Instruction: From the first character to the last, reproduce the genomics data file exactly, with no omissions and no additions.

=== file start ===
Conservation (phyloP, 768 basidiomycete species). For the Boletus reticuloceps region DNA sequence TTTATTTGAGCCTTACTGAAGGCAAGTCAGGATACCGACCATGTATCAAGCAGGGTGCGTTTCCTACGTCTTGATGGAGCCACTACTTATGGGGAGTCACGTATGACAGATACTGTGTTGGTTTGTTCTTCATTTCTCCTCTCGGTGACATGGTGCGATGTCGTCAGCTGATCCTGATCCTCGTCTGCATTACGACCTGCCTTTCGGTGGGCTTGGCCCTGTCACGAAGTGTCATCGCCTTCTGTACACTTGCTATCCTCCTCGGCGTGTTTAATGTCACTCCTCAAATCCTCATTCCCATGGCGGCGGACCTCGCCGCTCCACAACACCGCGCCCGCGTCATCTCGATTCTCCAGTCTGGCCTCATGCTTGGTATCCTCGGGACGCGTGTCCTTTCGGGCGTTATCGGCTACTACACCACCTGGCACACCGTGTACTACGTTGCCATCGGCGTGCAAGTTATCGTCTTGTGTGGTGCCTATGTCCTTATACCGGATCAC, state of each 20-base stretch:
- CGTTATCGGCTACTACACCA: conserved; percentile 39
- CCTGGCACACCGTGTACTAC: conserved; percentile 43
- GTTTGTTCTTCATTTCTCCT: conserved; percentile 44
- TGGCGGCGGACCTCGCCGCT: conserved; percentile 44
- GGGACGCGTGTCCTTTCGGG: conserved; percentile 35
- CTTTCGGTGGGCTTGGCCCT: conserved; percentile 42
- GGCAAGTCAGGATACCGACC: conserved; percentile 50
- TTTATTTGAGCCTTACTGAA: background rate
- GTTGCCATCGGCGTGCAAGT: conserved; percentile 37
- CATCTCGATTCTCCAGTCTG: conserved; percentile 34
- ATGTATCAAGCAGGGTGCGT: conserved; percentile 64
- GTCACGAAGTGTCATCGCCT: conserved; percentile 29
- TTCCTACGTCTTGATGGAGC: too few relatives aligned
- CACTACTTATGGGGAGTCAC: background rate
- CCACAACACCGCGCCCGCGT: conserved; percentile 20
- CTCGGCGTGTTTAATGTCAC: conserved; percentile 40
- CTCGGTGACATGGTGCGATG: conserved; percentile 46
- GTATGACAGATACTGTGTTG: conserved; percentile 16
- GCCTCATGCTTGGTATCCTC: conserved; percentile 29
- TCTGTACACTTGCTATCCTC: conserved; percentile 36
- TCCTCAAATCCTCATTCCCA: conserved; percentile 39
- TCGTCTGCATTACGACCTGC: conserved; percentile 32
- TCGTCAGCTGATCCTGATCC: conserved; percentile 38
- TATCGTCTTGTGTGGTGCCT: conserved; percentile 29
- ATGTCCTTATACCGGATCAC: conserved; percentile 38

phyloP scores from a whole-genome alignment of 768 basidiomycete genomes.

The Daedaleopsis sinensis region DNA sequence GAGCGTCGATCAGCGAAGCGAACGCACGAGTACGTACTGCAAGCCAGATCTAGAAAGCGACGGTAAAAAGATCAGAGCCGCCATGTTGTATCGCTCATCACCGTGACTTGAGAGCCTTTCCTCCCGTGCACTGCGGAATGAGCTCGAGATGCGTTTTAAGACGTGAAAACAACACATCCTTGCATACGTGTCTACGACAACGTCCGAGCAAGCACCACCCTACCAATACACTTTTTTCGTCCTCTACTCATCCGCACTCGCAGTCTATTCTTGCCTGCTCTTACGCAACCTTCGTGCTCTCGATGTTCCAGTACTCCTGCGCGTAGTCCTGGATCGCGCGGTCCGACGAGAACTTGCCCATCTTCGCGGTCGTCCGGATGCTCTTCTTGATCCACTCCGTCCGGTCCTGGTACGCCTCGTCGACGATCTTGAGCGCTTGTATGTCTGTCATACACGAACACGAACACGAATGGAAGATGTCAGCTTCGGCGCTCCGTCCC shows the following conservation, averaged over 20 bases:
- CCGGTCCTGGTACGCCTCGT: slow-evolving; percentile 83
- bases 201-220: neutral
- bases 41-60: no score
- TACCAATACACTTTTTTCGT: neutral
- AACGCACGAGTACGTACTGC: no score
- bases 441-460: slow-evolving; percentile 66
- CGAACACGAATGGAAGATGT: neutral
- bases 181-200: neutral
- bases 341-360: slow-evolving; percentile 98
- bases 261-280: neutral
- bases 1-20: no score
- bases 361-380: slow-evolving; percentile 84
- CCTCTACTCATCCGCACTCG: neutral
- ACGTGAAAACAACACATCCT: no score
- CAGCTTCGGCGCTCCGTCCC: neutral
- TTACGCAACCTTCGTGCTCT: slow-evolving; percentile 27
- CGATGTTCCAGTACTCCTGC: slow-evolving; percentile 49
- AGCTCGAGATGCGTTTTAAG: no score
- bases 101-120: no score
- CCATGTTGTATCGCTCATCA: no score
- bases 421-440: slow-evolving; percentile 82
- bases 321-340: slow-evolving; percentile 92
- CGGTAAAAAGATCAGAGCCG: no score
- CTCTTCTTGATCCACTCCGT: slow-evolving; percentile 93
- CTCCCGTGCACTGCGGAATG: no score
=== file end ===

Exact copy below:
Conservation (phyloP, 768 basidiomycete species). For the Boletus reticuloceps region DNA sequence TTTATTTGAGCCTTACTGAAGGCAAGTCAGGATACCGACCATGTATCAAGCAGGGTGCGTTTCCTACGTCTTGATGGAGCCACTACTTATGGGGAGTCACGTATGACAGATACTGTGTTGGTTTGTTCTTCATTTCTCCTCTCGGTGACATGGTGCGATGTCGTCAGCTGATCCTGATCCTCGTCTGCATTACGACCTGCCTTTCGGTGGGCTTGGCCCTGTCACGAAGTGTCATCGCCTTCTGTACACTTGCTATCCTCCTCGGCGTGTTTAATGTCACTCCTCAAATCCTCATTCCCATGGCGGCGGACCTCGCCGCTCCACAACACCGCGCCCGCGTCATCTCGATTCTCCAGTCTGGCCTCATGCTTGGTATCCTCGGGACGCGTGTCCTTTCGGGCGTTATCGGCTACTACACCACCTGGCACACCGTGTACTACGTTGCCATCGGCGTGCAAGTTATCGTCTTGTGTGGTGCCTATGTCCTTATACCGGATCAC, state of each 20-base stretch:
- CGTTATCGGCTACTACACCA: conserved; percentile 39
- CCTGGCACACCGTGTACTAC: conserved; percentile 43
- GTTTGTTCTTCATTTCTCCT: conserved; percentile 44
- TGGCGGCGGACCTCGCCGCT: conserved; percentile 44
- GGGACGCGTGTCCTTTCGGG: conserved; percentile 35
- CTTTCGGTGGGCTTGGCCCT: conserved; percentile 42
- GGCAAGTCAGGATACCGACC: conserved; percentile 50
- TTTATTTGAGCCTTACTGAA: background rate
- GTTGCCATCGGCGTGCAAGT: conserved; percentile 37
- CATCTCGATTCTCCAGTCTG: conserved; percentile 34
- ATGTATCAAGCAGGGTGCGT: conserved; percentile 64
- GTCACGAAGTGTCATCGCCT: conserved; percentile 29
- TTCCTACGTCTTGATGGAGC: too few relatives aligned
- CACTACTTATGGGGAGTCAC: background rate
- CCACAACACCGCGCCCGCGT: conserved; percentile 20
- CTCGGCGTGTTTAATGTCAC: conserved; percentile 40
- CTCGGTGACATGGTGCGATG: conserved; percentile 46
- GTATGACAGATACTGTGTTG: conserved; percentile 16
- GCCTCATGCTTGGTATCCTC: conserved; percentile 29
- TCTGTACACTTGCTATCCTC: conserved; percentile 36
- TCCTCAAATCCTCATTCCCA: conserved; percentile 39
- TCGTCTGCATTACGACCTGC: conserved; percentile 32
- TCGTCAGCTGATCCTGATCC: conserved; percentile 38
- TATCGTCTTGTGTGGTGCCT: conserved; percentile 29
- ATGTCCTTATACCGGATCAC: conserved; percentile 38

phyloP scores from a whole-genome alignment of 768 basidiomycete genomes.

The Daedaleopsis sinensis region DNA sequence GAGCGTCGATCAGCGAAGCGAACGCACGAGTACGTACTGCAAGCCAGATCTAGAAAGCGACGGTAAAAAGATCAGAGCCGCCATGTTGTATCGCTCATCACCGTGACTTGAGAGCCTTTCCTCCCGTGCACTGCGGAATGAGCTCGAGATGCGTTTTAAGACGTGAAAACAACACATCCTTGCATACGTGTCTACGACAACGTCCGAGCAAGCACCACCCTACCAATACACTTTTTTCGTCCTCTACTCATCCGCACTCGCAGTCTATTCTTGCCTGCTCTTACGCAACCTTCGTGCTCTCGATGTTCCAGTACTCCTGCGCGTAGTCCTGGATCGCGCGGTCCGACGAGAACTTGCCCATCTTCGCGGTCGTCCGGATGCTCTTCTTGATCCACTCCGTCCGGTCCTGGTACGCCTCGTCGACGATCTTGAGCGCTTGTATGTCTGTCATACACGAACACGAACACGAATGGAAGATGTCAGCTTCGGCGCTCCGTCCC shows the following conservation, averaged over 20 bases:
- CCGGTCCTGGTACGCCTCGT: slow-evolving; percentile 83
- bases 201-220: neutral
- bases 41-60: no score
- TACCAATACACTTTTTTCGT: neutral
- AACGCACGAGTACGTACTGC: no score
- bases 441-460: slow-evolving; percentile 66
- CGAACACGAATGGAAGATGT: neutral
- bases 181-200: neutral
- bases 341-360: slow-evolving; percentile 98
- bases 261-280: neutral
- bases 1-20: no score
- bases 361-380: slow-evolving; percentile 84
- CCTCTACTCATCCGCACTCG: neutral
- ACGTGAAAACAACACATCCT: no score
- CAGCTTCGGCGCTCCGTCCC: neutral
- TTACGCAACCTTCGTGCTCT: slow-evolving; percentile 27
- CGATGTTCCAGTACTCCTGC: slow-evolving; percentile 49
- AGCTCGAGATGCGTTTTAAG: no score
- bases 101-120: no score
- CCATGTTGTATCGCTCATCA: no score
- bases 421-440: slow-evolving; percentile 82
- bases 321-340: slow-evolving; percentile 92
- CGGTAAAAAGATCAGAGCCG: no score
- CTCTTCTTGATCCACTCCGT: slow-evolving; percentile 93
- CTCCCGTGCACTGCGGAATG: no score